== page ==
Jobs to be done

Jobs to be done.

After the Parliament left town, I went on a hike. The first few miles through the forest looked pretty quiet. Then I encountered a group of mountain goats.

In 2007 I tried my hand at a sprint toward humanizing animals. I ran a 5km run during my Free Wilderness Triathlon in Maui. I travelled to Red Rock, and as I entered the forests, I felt a sense of peace. It was time to run again!

In the aftermath of these events, I spent a year in the wild, writing books on park management, surveying the land and befriending many animals. Following this experience, I decided to not only teach children about nature, but to teach them the importance of relationships with nature.

“I want to teach the children that they can enjoy the wild and that they have a responsibility to protect it. I want them to say, ‘Ooh. The walrus is here. It looks like we should let this walgre.”

(Mark Lemon)

Often the zoo receives a lot of criticism because of their zookeepers. But this is true of many wild animals. Zoo keepers often spend too much time patting the animals and too little time working with them.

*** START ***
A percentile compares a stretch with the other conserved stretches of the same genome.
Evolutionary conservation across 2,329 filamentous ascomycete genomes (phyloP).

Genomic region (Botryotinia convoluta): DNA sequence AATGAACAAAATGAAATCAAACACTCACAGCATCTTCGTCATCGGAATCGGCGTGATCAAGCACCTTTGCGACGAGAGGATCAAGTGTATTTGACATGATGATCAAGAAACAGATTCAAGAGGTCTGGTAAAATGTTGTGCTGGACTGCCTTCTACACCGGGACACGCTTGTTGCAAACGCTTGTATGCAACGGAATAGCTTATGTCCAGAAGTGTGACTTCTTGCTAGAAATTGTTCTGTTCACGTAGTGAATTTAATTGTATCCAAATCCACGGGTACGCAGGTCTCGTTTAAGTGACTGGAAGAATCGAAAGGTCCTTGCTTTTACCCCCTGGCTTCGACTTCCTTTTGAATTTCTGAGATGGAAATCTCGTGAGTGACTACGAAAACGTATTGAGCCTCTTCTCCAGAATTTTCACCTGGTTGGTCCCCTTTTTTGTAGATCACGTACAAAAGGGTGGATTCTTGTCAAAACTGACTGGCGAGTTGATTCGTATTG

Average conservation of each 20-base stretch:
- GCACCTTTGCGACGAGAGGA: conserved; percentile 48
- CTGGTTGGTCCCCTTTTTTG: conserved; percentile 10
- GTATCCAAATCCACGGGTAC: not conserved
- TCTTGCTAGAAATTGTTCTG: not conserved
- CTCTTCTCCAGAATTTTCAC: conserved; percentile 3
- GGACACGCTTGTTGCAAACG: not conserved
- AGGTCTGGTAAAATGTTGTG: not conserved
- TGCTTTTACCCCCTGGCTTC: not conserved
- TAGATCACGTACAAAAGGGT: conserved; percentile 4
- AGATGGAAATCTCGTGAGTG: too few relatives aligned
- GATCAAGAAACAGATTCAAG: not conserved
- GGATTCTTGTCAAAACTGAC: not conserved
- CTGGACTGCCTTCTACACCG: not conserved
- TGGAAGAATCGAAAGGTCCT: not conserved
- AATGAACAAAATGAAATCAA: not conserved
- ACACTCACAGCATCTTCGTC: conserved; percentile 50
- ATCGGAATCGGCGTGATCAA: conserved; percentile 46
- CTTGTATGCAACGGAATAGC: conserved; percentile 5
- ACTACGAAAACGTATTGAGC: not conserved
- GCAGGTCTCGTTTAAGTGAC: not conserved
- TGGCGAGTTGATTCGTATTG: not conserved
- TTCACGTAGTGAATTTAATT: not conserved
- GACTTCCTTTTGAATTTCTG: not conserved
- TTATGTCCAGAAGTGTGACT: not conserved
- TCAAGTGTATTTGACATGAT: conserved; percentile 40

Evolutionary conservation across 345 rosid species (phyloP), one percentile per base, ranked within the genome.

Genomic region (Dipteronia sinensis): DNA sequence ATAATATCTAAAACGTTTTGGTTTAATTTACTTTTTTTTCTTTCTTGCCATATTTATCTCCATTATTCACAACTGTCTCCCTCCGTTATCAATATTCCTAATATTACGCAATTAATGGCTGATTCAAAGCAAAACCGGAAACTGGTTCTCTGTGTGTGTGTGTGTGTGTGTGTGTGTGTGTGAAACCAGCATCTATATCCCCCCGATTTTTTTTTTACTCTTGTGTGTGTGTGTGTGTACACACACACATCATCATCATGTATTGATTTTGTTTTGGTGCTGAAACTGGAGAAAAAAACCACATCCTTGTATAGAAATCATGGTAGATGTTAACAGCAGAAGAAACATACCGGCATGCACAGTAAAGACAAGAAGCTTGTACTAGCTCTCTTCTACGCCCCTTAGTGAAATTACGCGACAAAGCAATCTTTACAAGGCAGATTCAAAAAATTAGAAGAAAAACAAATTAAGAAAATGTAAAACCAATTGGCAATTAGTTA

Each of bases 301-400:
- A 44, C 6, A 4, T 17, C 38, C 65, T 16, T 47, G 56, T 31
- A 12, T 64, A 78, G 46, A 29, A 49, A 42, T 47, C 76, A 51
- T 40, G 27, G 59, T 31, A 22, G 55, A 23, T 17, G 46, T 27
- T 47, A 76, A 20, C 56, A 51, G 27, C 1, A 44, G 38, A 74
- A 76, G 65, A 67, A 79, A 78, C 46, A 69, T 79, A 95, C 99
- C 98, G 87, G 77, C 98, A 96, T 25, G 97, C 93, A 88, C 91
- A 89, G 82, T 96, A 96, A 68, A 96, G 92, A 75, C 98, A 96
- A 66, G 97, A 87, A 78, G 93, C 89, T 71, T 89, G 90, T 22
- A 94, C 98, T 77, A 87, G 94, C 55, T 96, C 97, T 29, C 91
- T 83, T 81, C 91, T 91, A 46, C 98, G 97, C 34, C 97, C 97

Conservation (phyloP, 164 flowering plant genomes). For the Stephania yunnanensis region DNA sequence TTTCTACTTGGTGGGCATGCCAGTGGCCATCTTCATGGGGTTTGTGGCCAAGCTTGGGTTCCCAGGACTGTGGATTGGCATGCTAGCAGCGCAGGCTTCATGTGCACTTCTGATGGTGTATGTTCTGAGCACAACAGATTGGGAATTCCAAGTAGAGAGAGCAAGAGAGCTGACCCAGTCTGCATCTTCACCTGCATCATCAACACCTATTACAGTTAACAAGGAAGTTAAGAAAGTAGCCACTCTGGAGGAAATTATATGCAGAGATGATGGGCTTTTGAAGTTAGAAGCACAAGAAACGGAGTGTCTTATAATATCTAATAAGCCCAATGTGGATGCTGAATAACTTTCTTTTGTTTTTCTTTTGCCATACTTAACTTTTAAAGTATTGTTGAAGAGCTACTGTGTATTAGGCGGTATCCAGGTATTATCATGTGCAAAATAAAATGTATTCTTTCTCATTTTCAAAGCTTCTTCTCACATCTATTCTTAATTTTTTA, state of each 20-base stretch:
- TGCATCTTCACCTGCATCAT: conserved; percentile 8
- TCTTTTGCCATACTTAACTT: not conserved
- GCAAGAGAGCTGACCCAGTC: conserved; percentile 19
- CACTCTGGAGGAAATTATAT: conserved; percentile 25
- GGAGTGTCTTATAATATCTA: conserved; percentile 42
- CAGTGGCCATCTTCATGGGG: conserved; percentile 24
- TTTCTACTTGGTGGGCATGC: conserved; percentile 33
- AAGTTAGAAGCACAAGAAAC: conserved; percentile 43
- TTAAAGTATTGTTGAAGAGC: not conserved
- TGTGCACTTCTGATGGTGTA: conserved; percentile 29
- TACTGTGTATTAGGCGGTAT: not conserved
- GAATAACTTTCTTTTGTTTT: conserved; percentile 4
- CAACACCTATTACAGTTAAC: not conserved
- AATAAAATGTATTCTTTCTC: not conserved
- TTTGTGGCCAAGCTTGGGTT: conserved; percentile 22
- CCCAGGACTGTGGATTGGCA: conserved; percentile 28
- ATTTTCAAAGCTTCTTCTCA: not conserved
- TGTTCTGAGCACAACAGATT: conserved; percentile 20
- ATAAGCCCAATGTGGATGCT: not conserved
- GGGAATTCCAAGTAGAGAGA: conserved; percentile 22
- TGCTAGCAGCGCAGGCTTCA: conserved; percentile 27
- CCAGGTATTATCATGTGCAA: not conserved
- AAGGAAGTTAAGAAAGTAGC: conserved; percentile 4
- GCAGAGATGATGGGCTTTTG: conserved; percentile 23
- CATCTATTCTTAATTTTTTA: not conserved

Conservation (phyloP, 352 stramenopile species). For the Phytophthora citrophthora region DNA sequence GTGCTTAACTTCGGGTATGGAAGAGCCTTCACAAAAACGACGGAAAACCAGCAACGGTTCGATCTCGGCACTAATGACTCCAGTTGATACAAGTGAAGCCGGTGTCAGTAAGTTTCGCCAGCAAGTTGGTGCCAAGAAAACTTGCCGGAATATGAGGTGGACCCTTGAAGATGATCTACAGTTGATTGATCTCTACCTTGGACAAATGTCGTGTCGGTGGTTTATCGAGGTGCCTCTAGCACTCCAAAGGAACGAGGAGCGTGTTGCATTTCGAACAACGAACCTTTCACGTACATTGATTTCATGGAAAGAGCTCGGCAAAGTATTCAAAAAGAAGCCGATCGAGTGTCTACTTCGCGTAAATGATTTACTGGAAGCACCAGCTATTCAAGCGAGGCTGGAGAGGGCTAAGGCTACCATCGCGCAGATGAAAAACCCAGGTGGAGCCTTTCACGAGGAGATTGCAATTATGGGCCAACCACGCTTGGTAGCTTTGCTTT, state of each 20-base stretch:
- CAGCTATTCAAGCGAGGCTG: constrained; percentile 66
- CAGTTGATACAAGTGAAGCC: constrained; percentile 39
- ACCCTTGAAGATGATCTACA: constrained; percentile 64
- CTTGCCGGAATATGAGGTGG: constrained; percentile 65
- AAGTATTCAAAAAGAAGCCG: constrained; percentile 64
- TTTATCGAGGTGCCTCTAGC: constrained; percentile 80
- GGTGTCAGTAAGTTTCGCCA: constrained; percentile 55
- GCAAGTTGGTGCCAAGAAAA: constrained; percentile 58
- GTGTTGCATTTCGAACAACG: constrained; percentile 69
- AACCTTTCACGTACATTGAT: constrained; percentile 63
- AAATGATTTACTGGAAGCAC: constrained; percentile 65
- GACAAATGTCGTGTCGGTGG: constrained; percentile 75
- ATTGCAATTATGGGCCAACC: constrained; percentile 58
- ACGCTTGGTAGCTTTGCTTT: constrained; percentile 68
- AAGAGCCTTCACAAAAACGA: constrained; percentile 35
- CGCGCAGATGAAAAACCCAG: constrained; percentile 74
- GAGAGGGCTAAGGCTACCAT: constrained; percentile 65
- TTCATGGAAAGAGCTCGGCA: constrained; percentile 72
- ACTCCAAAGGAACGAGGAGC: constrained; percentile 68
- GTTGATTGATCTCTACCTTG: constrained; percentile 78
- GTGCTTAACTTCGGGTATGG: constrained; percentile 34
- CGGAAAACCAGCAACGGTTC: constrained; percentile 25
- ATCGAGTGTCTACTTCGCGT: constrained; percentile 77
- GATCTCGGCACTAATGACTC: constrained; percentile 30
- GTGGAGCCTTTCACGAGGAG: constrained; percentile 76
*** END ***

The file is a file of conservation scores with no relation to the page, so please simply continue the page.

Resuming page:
The fact that a zoo can be so intimidating, with everything about it trying to scare them away, is not a good thing for the environment. In fact, the more rare the animals are, the better it’s going to be for them. Zoos have animals they love, but they care about them equally well.

If you have a great zoo in your town, you are better off than not having a zoological exhibit. Zoologists spend their time asking difficult questions, exploring, and studying hard stuff. They often do that by spending a lot longer than most people working in the zoolugical business. Some of the best conservators are, in fact, zoolognologists.

I would love to see our zoos move more towards the things that are important to conservation, particularly in the areas where they can help save the species.

It’s important to emphasize that zooses aren’t the only animals that need care. RSPCA head Adam Mac.